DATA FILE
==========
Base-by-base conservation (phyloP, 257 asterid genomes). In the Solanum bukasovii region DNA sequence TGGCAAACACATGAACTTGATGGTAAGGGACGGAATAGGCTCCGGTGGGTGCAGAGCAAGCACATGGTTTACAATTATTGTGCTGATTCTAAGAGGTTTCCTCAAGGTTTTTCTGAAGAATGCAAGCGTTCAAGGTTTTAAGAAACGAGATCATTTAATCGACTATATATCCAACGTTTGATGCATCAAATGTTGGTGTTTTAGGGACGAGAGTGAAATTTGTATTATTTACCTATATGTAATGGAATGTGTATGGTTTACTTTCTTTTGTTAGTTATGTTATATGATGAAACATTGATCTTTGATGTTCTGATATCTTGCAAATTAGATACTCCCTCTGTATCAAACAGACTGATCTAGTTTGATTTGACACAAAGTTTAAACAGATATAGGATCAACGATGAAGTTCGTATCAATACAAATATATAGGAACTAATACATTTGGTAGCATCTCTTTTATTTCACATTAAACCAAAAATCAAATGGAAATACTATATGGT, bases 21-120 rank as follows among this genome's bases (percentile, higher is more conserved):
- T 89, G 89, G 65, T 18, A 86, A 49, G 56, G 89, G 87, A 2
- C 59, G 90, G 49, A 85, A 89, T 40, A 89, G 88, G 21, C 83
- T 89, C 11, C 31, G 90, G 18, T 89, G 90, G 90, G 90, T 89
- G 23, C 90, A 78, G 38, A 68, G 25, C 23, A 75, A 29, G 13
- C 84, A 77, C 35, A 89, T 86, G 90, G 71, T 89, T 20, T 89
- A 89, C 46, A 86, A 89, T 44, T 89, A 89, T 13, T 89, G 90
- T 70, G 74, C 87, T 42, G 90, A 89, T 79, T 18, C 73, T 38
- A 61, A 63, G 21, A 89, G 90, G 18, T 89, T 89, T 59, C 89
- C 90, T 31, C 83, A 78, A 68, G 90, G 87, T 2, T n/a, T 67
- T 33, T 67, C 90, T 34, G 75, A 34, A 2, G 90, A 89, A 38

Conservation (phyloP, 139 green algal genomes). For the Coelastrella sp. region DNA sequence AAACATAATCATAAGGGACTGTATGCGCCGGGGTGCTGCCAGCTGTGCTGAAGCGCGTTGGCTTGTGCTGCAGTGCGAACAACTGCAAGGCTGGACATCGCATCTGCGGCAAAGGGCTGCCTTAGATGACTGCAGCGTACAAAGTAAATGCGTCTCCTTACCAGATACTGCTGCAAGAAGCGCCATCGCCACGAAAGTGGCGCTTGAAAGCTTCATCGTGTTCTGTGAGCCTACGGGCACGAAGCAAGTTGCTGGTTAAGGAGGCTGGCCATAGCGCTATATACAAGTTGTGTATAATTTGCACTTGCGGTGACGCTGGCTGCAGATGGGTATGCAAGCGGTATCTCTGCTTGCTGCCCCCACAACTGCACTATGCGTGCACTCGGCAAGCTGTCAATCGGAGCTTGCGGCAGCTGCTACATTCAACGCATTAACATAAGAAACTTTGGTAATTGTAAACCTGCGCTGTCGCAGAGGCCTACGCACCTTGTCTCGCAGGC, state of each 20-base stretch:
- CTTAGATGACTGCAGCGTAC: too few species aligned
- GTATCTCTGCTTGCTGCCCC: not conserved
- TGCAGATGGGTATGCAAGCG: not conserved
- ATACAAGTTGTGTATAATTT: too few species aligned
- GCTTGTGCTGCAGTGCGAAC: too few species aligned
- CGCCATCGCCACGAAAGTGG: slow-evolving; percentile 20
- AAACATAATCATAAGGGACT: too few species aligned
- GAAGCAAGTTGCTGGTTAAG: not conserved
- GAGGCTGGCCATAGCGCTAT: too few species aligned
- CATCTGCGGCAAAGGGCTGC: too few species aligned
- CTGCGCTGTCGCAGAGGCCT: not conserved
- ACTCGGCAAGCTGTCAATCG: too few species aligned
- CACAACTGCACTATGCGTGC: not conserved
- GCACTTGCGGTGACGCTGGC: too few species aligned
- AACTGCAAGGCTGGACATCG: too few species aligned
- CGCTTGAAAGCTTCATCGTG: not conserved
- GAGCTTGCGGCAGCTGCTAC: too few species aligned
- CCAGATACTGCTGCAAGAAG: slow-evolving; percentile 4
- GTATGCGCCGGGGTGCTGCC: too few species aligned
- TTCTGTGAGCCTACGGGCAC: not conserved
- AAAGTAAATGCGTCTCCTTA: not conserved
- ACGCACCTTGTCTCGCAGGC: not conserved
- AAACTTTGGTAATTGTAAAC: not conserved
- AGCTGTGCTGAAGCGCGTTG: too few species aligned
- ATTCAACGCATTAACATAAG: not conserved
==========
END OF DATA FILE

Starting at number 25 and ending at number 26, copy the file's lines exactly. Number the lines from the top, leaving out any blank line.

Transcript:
- CACAACTGCACTATGCGTGC: not conserved
- GCACTTGCGGTGACGCTGGC: too few species aligned